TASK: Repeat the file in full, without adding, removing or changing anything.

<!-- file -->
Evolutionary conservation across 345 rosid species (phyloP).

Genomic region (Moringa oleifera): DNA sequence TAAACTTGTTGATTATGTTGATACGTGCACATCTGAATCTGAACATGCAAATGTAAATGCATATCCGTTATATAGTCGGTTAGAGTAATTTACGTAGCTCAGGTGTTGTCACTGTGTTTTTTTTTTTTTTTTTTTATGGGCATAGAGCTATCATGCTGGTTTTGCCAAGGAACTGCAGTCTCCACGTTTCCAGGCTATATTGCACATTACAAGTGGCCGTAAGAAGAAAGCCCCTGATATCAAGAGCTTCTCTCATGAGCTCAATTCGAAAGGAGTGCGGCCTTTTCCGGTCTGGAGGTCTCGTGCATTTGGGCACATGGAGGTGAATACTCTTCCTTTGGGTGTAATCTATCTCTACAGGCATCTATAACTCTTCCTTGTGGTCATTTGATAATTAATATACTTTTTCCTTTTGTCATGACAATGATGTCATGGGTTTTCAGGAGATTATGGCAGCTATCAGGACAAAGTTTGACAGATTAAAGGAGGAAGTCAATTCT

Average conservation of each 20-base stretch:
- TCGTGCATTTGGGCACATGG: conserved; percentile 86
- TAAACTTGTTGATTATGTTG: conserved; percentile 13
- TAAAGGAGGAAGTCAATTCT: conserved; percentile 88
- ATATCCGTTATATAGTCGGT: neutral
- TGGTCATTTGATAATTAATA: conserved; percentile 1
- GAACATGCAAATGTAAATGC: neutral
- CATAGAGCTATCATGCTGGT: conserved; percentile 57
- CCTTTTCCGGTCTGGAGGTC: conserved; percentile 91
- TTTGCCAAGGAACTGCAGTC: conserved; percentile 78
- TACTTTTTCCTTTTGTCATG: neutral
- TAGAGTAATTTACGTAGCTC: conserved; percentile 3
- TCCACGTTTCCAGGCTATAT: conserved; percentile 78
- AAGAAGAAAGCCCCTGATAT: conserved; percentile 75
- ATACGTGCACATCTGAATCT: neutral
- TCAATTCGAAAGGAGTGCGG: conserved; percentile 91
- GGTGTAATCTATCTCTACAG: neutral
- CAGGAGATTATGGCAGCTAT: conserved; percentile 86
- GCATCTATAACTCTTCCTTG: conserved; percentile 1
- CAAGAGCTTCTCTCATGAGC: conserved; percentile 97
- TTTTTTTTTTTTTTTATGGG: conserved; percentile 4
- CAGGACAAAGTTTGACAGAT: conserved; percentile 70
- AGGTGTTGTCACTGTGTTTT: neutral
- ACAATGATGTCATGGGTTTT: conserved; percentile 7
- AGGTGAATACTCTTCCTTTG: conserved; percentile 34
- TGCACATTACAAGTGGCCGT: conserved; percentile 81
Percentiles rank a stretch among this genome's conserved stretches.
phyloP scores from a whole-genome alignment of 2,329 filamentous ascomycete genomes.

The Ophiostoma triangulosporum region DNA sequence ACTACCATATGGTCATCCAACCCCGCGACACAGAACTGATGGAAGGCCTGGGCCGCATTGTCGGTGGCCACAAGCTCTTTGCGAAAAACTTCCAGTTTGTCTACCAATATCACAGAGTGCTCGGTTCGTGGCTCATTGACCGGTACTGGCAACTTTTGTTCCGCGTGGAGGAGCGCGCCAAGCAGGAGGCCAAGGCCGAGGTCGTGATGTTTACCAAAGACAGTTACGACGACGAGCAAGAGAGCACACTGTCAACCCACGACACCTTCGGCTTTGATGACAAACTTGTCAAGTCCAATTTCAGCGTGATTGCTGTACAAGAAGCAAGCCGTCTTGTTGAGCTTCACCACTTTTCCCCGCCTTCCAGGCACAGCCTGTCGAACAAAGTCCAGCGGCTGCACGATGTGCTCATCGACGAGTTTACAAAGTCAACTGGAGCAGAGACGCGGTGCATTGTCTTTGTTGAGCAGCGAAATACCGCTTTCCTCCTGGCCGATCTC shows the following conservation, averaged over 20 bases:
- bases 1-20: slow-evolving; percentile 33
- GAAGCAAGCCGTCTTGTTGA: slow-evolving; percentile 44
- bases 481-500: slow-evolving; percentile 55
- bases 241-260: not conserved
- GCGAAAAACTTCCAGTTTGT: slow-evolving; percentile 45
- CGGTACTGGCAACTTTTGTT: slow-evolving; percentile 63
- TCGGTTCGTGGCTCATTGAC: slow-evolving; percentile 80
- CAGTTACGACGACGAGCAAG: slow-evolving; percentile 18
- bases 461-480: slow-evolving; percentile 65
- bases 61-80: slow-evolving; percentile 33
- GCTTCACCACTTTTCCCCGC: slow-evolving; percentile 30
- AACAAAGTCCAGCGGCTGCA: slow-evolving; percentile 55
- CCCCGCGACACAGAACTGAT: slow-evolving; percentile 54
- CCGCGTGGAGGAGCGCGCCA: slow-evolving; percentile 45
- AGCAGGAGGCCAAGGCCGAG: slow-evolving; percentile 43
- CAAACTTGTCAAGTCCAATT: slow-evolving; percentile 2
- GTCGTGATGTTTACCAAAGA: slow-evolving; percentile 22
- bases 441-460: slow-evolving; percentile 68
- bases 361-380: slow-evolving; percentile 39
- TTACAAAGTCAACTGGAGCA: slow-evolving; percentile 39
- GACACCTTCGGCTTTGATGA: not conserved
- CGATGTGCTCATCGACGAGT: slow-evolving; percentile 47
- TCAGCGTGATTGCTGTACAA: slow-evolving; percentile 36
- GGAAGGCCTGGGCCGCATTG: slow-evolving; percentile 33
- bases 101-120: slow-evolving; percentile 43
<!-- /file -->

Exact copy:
Evolutionary conservation across 345 rosid species (phyloP).

Genomic region (Moringa oleifera): DNA sequence TAAACTTGTTGATTATGTTGATACGTGCACATCTGAATCTGAACATGCAAATGTAAATGCATATCCGTTATATAGTCGGTTAGAGTAATTTACGTAGCTCAGGTGTTGTCACTGTGTTTTTTTTTTTTTTTTTTTATGGGCATAGAGCTATCATGCTGGTTTTGCCAAGGAACTGCAGTCTCCACGTTTCCAGGCTATATTGCACATTACAAGTGGCCGTAAGAAGAAAGCCCCTGATATCAAGAGCTTCTCTCATGAGCTCAATTCGAAAGGAGTGCGGCCTTTTCCGGTCTGGAGGTCTCGTGCATTTGGGCACATGGAGGTGAATACTCTTCCTTTGGGTGTAATCTATCTCTACAGGCATCTATAACTCTTCCTTGTGGTCATTTGATAATTAATATACTTTTTCCTTTTGTCATGACAATGATGTCATGGGTTTTCAGGAGATTATGGCAGCTATCAGGACAAAGTTTGACAGATTAAAGGAGGAAGTCAATTCT

Average conservation of each 20-base stretch:
- TCGTGCATTTGGGCACATGG: conserved; percentile 86
- TAAACTTGTTGATTATGTTG: conserved; percentile 13
- TAAAGGAGGAAGTCAATTCT: conserved; percentile 88
- ATATCCGTTATATAGTCGGT: neutral
- TGGTCATTTGATAATTAATA: conserved; percentile 1
- GAACATGCAAATGTAAATGC: neutral
- CATAGAGCTATCATGCTGGT: conserved; percentile 57
- CCTTTTCCGGTCTGGAGGTC: conserved; percentile 91
- TTTGCCAAGGAACTGCAGTC: conserved; percentile 78
- TACTTTTTCCTTTTGTCATG: neutral
- TAGAGTAATTTACGTAGCTC: conserved; percentile 3
- TCCACGTTTCCAGGCTATAT: conserved; percentile 78
- AAGAAGAAAGCCCCTGATAT: conserved; percentile 75
- ATACGTGCACATCTGAATCT: neutral
- TCAATTCGAAAGGAGTGCGG: conserved; percentile 91
- GGTGTAATCTATCTCTACAG: neutral
- CAGGAGATTATGGCAGCTAT: conserved; percentile 86
- GCATCTATAACTCTTCCTTG: conserved; percentile 1
- CAAGAGCTTCTCTCATGAGC: conserved; percentile 97
- TTTTTTTTTTTTTTTATGGG: conserved; percentile 4
- CAGGACAAAGTTTGACAGAT: conserved; percentile 70
- AGGTGTTGTCACTGTGTTTT: neutral
- ACAATGATGTCATGGGTTTT: conserved; percentile 7
- AGGTGAATACTCTTCCTTTG: conserved; percentile 34
- TGCACATTACAAGTGGCCGT: conserved; percentile 81
Percentiles rank a stretch among this genome's conserved stretches.
phyloP scores from a whole-genome alignment of 2,329 filamentous ascomycete genomes.

The Ophiostoma triangulosporum region DNA sequence ACTACCATATGGTCATCCAACCCCGCGACACAGAACTGATGGAAGGCCTGGGCCGCATTGTCGGTGGCCACAAGCTCTTTGCGAAAAACTTCCAGTTTGTCTACCAATATCACAGAGTGCTCGGTTCGTGGCTCATTGACCGGTACTGGCAACTTTTGTTCCGCGTGGAGGAGCGCGCCAAGCAGGAGGCCAAGGCCGAGGTCGTGATGTTTACCAAAGACAGTTACGACGACGAGCAAGAGAGCACACTGTCAACCCACGACACCTTCGGCTTTGATGACAAACTTGTCAAGTCCAATTTCAGCGTGATTGCTGTACAAGAAGCAAGCCGTCTTGTTGAGCTTCACCACTTTTCCCCGCCTTCCAGGCACAGCCTGTCGAACAAAGTCCAGCGGCTGCACGATGTGCTCATCGACGAGTTTACAAAGTCAACTGGAGCAGAGACGCGGTGCATTGTCTTTGTTGAGCAGCGAAATACCGCTTTCCTCCTGGCCGATCTC shows the following conservation, averaged over 20 bases:
- bases 1-20: slow-evolving; percentile 33
- GAAGCAAGCCGTCTTGTTGA: slow-evolving; percentile 44
- bases 481-500: slow-evolving; percentile 55
- bases 241-260: not conserved
- GCGAAAAACTTCCAGTTTGT: slow-evolving; percentile 45
- CGGTACTGGCAACTTTTGTT: slow-evolving; percentile 63
- TCGGTTCGTGGCTCATTGAC: slow-evolving; percentile 80
- CAGTTACGACGACGAGCAAG: slow-evolving; percentile 18
- bases 461-480: slow-evolving; percentile 65
- bases 61-80: slow-evolving; percentile 33
- GCTTCACCACTTTTCCCCGC: slow-evolving; percentile 30
- AACAAAGTCCAGCGGCTGCA: slow-evolving; percentile 55
- CCCCGCGACACAGAACTGAT: slow-evolving; percentile 54
- CCGCGTGGAGGAGCGCGCCA: slow-evolving; percentile 45
- AGCAGGAGGCCAAGGCCGAG: slow-evolving; percentile 43
- CAAACTTGTCAAGTCCAATT: slow-evolving; percentile 2
- GTCGTGATGTTTACCAAAGA: slow-evolving; percentile 22
- bases 441-460: slow-evolving; percentile 68
- bases 361-380: slow-evolving; percentile 39
- TTACAAAGTCAACTGGAGCA: slow-evolving; percentile 39
- GACACCTTCGGCTTTGATGA: not conserved
- CGATGTGCTCATCGACGAGT: slow-evolving; percentile 47
- TCAGCGTGATTGCTGTACAA: slow-evolving; percentile 36
- GGAAGGCCTGGGCCGCATTG: slow-evolving; percentile 33
- bases 101-120: slow-evolving; percentile 43